Hybrid Work: The Biggest Test-and-Learn Experiment in History

We can apply the best practices for learning environments and design thinking to the living case study of making hybrid work effective.

As business leaders, we are always in a living case study, but that experience is particularly vivid in the current moment. Millions of employers and employees are defining in real time the new normal for work practices. For engineers, designers, managers, marketers, analysts, professional services providers, thought workers, and paper- (or byte-) pushers of all types, the questions of where and how to work are up for grabs as work life settles into the new post-pandemic normal. The only certain thing is that we are not returning to the professional services office routine of three years ago. Our work lives are changed forever.

Many leaders and organizations are looking for answers. What works? How do people stay connected? How do we ensure equitable opportunity and growth? How do we protect innovation and productivity? What will employees value about the workplace? What is the workplace?

The reality is we have many hypotheses and abundant small-scale data points but no consistent answers about the approach to hybrid work. It’s a perfect environment for “test and learn.” We can apply the best practices for learning environments and design thinking to the living case study of making hybrid work effective.

5 Tips to Define Experiments About Hybrid Work

How should employers be defining experiments about hybrid work? Here are five valuable tips:

  1. Define what matters and then look for ways to measure it. Measure the baseline right now so you can understand the deltas as you move forward. What matters to your organization about hybrid work might be productivity, employee engagement, the rate of new product launches, customer satisfaction, employee attrition, or promotion rates. The conversation about what you will measure will clarify what you will design for.
  2. Be structured and unstructured in your observations. Having defined what you will measure, use that as a structure to collect data, but periodically ask, “What else are we seeing?” Hybrid work is human performance design, and there will always be unexpected insights.
  3. Test the Minimum Viable Product/Process (MVP)—and don’t forget that’s what it is. Before you roll out a new management practice, collaboration system, or social connections program, find a way to give a small-scale, jury-rigged version a whirl. Then make the next version better. But be intentional about reviewing what worked and what didn’t. Too often, we implement an idea and forget to pay attention to what we are learning.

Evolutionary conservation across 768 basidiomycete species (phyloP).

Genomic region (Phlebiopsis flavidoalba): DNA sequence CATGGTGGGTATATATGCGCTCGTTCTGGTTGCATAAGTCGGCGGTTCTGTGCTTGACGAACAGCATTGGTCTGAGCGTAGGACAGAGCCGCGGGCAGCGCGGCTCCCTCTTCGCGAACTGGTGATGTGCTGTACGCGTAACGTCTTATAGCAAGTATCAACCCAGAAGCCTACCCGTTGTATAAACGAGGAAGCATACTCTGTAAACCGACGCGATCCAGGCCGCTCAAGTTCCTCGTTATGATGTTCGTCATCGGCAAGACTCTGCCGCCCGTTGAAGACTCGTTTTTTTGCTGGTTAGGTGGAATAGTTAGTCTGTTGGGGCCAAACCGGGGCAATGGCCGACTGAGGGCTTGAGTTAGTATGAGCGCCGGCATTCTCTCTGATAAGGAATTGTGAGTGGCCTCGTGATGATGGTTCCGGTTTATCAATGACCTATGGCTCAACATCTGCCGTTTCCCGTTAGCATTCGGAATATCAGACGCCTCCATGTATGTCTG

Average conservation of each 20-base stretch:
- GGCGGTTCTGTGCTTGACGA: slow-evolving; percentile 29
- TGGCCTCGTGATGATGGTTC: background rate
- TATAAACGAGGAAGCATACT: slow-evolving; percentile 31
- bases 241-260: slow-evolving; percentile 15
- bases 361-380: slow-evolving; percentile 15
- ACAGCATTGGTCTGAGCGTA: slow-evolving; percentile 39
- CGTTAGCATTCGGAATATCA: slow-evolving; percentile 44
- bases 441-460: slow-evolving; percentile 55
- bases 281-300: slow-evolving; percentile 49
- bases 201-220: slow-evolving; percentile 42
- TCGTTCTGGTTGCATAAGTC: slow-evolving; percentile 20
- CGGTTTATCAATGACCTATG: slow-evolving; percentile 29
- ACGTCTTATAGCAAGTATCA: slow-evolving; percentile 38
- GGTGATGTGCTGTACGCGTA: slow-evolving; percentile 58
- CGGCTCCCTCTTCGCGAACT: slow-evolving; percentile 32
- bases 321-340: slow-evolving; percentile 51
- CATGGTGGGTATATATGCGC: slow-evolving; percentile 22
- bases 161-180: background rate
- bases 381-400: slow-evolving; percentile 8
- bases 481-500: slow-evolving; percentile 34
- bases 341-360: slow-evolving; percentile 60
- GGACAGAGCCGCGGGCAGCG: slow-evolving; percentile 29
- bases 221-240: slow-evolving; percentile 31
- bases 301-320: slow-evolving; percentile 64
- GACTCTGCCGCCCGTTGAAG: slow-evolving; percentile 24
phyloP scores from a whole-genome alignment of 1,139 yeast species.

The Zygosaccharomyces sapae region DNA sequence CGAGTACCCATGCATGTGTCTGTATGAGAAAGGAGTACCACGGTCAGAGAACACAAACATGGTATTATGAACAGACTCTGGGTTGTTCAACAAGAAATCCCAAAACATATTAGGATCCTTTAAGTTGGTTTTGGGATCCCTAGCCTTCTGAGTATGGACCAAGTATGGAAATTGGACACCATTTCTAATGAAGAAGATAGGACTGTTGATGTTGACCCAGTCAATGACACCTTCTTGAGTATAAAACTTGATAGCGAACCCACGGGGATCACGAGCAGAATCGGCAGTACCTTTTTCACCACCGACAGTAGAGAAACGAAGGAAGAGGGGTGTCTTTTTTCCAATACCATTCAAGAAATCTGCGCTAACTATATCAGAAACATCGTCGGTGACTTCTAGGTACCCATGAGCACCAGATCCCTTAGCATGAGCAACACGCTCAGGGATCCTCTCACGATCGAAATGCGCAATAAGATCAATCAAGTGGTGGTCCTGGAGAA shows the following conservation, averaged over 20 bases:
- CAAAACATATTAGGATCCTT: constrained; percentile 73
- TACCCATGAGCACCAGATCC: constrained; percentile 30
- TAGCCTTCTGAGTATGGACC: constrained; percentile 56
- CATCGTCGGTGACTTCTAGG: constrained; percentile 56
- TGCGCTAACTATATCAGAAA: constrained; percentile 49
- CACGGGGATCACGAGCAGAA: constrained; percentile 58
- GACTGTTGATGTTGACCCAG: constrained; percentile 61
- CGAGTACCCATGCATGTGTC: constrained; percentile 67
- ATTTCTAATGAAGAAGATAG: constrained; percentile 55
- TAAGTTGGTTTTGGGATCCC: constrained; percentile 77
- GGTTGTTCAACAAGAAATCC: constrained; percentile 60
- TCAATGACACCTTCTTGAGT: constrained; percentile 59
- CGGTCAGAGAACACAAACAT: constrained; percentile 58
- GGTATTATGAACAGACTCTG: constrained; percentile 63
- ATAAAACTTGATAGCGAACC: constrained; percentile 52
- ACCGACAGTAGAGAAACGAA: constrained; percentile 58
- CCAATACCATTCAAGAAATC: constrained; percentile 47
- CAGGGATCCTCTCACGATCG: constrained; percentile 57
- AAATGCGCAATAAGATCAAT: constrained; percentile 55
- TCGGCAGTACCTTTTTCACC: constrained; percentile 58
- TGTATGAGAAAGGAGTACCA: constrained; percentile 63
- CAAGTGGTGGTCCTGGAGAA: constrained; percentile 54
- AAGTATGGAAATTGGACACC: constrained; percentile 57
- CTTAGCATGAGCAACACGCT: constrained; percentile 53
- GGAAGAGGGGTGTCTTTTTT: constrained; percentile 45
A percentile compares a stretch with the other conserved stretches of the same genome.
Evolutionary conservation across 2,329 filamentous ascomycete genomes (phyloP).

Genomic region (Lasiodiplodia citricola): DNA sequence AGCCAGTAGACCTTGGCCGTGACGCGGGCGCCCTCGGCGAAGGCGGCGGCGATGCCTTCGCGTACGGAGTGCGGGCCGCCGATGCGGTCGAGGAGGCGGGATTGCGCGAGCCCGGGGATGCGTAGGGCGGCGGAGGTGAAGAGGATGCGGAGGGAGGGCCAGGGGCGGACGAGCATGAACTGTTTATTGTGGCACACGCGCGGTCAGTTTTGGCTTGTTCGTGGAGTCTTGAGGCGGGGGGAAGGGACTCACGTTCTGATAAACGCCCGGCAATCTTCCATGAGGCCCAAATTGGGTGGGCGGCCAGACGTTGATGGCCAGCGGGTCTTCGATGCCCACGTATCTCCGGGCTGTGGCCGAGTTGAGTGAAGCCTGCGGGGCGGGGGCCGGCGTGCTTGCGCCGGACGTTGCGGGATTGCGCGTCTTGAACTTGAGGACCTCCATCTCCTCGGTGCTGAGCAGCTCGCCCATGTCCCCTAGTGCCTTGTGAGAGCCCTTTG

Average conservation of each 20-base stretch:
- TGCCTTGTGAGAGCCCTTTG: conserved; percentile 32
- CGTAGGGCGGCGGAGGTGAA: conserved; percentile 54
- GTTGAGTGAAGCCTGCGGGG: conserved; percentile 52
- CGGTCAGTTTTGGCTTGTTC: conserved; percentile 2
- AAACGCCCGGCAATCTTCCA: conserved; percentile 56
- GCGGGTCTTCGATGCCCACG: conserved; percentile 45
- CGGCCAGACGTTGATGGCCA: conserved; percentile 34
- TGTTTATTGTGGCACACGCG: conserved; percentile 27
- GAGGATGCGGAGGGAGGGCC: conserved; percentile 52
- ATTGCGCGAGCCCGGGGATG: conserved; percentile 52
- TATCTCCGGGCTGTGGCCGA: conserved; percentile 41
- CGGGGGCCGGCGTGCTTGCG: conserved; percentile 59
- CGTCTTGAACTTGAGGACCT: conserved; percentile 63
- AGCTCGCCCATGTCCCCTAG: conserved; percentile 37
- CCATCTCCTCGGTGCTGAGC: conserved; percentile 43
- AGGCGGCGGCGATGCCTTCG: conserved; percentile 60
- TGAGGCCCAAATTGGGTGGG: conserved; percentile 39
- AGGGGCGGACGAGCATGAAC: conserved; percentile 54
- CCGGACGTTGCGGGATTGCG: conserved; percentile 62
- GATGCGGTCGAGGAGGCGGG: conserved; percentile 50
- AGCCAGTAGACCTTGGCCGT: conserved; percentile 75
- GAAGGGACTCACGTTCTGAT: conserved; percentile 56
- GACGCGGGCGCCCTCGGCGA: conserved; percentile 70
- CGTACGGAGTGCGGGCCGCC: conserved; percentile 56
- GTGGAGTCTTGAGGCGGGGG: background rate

4. Set a time frame. Tests (and employees) need a time frame. The ambiguity of the pandemic and the loss of routine has been particularly paralyzing for many of us. One of the few things we can define with clarity is how long we’ll try a policy or a structure. Be clear with yourself and your team: We are trying this approach for three months or two weeks or a few hours. Scale the time frame to the value of the data collection. A time frame also reminds us to pause and reflect on what we’ve learned rather than just morph into a new way of working.
  5. Change a limited number of variables at a time. This is tough to do, particularly in the face of universal change in so many dimensions of our lives, but recognize that changing work locations, regular meeting cadence, reporting methods, leader interactions, team social interactions, and tools and systems all simultaneously make sorting out what’s working for you and your team more challenging. Look for what you can maintain as intentionally as you look for what you need to change for the future.

Take an Incremental Approach

Companies and employees need to be intentional about experimenting our way into hybrid work. This means admitting what we know, what we don’t know, and what we are trying. It may mean being more flexible and patient—and perhaps taking a more incremental approach than we’d like. Most importantly, everyone needs to keep an experimental mindset. (This is a living case study, remember?) Some of what you try will not work; some of it will work in unexpected ways. We are taking steps toward the future of work.

Amanda Young Hickman
Amanda Young Hickman has partnered with leaders to support their growth and accelerate their impact for more than 20 years. Insight Experience delivers unique, simulation-based learning experiences to accelerate leadership development and strategy execution. IE solutions help connect leadership to business results for companies committed to developing talent worldwide.